Apparent Violation Of Proper Notice By The Ethics Board Places Cloud Over Deliberations On The Inquiry Regarding The Mayor

I recently learned that the Ethics Board would be issuing an opinion on the complaint made by Commissioners Madigan, Mathiesen, and Scirocco that Mayor Yepsen violated the city’s ethics code by entering into negotiations with Saratoga Hospital while the hospital had business before the Council.  I would note that this “inquiry” was made on February 1, over five months ago.  This is a link to the complaint:  ComplaintRegardingMayor

This prompted me to go to the city’s website to check on the Ethics Board’s recorded activities.  What I found was that the last item posted on the site related to the Ethics Board was a meeting on May 2, 2016.

After further investigation I was told by a source that the Ethics Board had met on June 20th, 2016.  I emailed its chair, Justin Hogan, asking if he could confirm this.  He emailed back that his committee had met on that date.  I then emailed noting that there was no notice of this meeting on the city website. He responded that it was “posted” on June 14th.  He did not share with me how or where or by whom this posting occurred (The emails are below).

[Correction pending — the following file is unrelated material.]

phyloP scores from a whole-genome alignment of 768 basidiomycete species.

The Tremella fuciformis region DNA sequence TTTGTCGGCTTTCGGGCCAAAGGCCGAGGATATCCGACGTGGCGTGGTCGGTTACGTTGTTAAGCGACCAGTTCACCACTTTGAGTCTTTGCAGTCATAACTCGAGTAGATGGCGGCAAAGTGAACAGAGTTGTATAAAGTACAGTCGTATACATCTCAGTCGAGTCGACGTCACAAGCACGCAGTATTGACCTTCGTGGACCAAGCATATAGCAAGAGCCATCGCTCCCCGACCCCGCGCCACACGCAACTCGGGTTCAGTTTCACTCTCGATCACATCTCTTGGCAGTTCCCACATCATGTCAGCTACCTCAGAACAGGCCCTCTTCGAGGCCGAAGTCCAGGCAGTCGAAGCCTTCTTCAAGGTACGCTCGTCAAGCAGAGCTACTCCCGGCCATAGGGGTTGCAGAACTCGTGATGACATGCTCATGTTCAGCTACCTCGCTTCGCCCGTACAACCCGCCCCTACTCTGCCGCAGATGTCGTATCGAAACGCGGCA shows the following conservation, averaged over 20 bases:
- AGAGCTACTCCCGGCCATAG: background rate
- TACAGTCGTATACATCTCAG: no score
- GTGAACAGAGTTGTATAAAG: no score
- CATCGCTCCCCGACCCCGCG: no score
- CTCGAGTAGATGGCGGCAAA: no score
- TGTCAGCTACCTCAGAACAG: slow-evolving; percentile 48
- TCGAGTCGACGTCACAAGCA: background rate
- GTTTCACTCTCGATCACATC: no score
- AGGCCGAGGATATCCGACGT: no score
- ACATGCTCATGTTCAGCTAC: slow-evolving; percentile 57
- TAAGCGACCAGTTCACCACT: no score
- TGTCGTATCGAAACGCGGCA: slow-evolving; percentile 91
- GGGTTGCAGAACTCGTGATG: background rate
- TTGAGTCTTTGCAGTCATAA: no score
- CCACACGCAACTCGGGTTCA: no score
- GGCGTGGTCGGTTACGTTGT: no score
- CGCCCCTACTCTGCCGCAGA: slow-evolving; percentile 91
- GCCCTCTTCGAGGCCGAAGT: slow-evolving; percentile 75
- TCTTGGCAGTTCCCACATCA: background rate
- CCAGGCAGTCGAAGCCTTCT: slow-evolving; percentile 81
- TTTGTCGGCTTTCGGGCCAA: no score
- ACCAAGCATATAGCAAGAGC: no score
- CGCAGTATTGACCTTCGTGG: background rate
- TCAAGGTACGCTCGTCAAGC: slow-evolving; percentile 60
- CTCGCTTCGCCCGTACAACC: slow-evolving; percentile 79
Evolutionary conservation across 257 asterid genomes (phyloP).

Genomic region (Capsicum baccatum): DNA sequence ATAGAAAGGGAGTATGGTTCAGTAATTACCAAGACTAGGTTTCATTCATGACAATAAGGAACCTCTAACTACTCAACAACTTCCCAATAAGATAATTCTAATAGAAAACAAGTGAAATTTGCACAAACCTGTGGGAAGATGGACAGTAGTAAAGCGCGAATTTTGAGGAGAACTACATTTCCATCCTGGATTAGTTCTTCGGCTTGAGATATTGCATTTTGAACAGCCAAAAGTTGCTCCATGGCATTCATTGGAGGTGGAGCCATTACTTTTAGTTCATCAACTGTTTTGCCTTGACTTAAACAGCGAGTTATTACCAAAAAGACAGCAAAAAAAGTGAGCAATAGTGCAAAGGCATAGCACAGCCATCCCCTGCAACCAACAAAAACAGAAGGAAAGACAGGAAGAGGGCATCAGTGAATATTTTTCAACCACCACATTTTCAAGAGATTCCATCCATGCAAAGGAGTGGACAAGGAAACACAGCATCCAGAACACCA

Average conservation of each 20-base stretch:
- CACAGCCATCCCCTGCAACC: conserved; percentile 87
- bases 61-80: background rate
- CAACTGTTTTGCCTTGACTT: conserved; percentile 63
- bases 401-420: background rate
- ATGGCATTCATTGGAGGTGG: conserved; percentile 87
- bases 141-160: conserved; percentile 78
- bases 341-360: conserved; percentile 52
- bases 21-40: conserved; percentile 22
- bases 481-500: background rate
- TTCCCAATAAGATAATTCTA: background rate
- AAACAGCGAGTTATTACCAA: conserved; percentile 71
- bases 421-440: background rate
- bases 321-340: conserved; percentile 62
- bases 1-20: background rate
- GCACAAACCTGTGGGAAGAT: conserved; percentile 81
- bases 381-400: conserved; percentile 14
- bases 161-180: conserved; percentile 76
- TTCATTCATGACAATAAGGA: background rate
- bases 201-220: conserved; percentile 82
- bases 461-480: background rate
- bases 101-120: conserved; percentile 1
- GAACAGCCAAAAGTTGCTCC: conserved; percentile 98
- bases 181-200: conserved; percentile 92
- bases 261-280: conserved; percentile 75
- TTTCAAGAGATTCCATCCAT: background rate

I then contacted the New York State Committee on Open Government asking what the regulations were on notices for meetings under the Open Meetings Law.  They referred me to Public Officers Law 7 (104) [I have highlighted the pertinent section].  I provide below the section in full with my emphasis:

§104. Public notice.
1. Public notice of the time and place of a meeting scheduled at least one week prior thereto shall be given to the news media and shall be conspicuously posted in one or more designated public locations at least seventy-two hours before such meeting.
2. Public notice of the time and place of every other meeting shall be given, to the extent practicable, to the news media and shall be conspicuously posted in one or more designated public locations at a reasonable time prior thereto.
3. The public notice provided for by this section shall not be construed to require publication as a legal notice.